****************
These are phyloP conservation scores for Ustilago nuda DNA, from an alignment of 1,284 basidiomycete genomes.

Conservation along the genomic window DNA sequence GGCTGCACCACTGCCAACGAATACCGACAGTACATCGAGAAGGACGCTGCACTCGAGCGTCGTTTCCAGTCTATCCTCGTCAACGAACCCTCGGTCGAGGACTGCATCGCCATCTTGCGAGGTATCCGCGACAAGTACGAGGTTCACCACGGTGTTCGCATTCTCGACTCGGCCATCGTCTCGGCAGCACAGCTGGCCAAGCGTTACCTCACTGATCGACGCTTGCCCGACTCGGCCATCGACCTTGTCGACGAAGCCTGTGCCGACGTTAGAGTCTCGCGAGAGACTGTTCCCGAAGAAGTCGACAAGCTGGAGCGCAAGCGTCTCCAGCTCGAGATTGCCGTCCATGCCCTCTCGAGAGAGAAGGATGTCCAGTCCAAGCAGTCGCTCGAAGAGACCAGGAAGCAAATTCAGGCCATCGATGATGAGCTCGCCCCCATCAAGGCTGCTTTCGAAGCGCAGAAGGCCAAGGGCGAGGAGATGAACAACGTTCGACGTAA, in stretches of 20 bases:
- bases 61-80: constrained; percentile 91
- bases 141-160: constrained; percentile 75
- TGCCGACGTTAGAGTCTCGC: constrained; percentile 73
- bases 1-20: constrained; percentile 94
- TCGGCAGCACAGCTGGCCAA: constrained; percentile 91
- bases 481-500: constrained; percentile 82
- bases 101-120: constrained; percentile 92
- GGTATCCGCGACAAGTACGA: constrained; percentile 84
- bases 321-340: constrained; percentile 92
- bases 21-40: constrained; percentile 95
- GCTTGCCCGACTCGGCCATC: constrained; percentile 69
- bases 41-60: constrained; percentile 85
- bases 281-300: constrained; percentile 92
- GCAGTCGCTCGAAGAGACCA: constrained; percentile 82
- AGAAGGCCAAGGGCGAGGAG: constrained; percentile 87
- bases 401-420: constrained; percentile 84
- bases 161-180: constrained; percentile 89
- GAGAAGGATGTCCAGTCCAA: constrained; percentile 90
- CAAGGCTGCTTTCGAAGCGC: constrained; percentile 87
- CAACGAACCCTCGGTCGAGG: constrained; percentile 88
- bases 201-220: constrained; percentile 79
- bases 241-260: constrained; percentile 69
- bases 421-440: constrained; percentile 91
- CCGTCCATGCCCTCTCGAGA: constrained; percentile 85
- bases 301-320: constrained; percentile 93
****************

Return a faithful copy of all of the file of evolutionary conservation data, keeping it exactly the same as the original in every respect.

These are phyloP conservation scores for Ustilago nuda DNA, from an alignment of 1,284 basidiomycete genomes.

Conservation along the genomic window DNA sequence GGCTGCACCACTGCCAACGAATACCGACAGTACATCGAGAAGGACGCTGCACTCGAGCGTCGTTTCCAGTCTATCCTCGTCAACGAACCCTCGGTCGAGGACTGCATCGCCATCTTGCGAGGTATCCGCGACAAGTACGAGGTTCACCACGGTGTTCGCATTCTCGACTCGGCCATCGTCTCGGCAGCACAGCTGGCCAAGCGTTACCTCACTGATCGACGCTTGCCCGACTCGGCCATCGACCTTGTCGACGAAGCCTGTGCCGACGTTAGAGTCTCGCGAGAGACTGTTCCCGAAGAAGTCGACAAGCTGGAGCGCAAGCGTCTCCAGCTCGAGATTGCCGTCCATGCCCTCTCGAGAGAGAAGGATGTCCAGTCCAAGCAGTCGCTCGAAGAGACCAGGAAGCAAATTCAGGCCATCGATGATGAGCTCGCCCCCATCAAGGCTGCTTTCGAAGCGCAGAAGGCCAAGGGCGAGGAGATGAACAACGTTCGACGTAA, in stretches of 20 bases:
- bases 61-80: constrained; percentile 91
- bases 141-160: constrained; percentile 75
- TGCCGACGTTAGAGTCTCGC: constrained; percentile 73
- bases 1-20: constrained; percentile 94
- TCGGCAGCACAGCTGGCCAA: constrained; percentile 91
- bases 481-500: constrained; percentile 82
- bases 101-120: constrained; percentile 92
- GGTATCCGCGACAAGTACGA: constrained; percentile 84
- bases 321-340: constrained; percentile 92
- bases 21-40: constrained; percentile 95
- GCTTGCCCGACTCGGCCATC: constrained; percentile 69
- bases 41-60: constrained; percentile 85
- bases 281-300: constrained; percentile 92
- GCAGTCGCTCGAAGAGACCA: constrained; percentile 82
- AGAAGGCCAAGGGCGAGGAG: constrained; percentile 87
- bases 401-420: constrained; percentile 84
- bases 161-180: constrained; percentile 89
- GAGAAGGATGTCCAGTCCAA: constrained; percentile 90
- CAAGGCTGCTTTCGAAGCGC: constrained; percentile 87
- CAACGAACCCTCGGTCGAGG: constrained; percentile 88
- bases 201-220: constrained; percentile 79
- bases 241-260: constrained; percentile 69
- bases 421-440: constrained; percentile 91
- CCGTCCATGCCCTCTCGAGA: constrained; percentile 85
- bases 301-320: constrained; percentile 93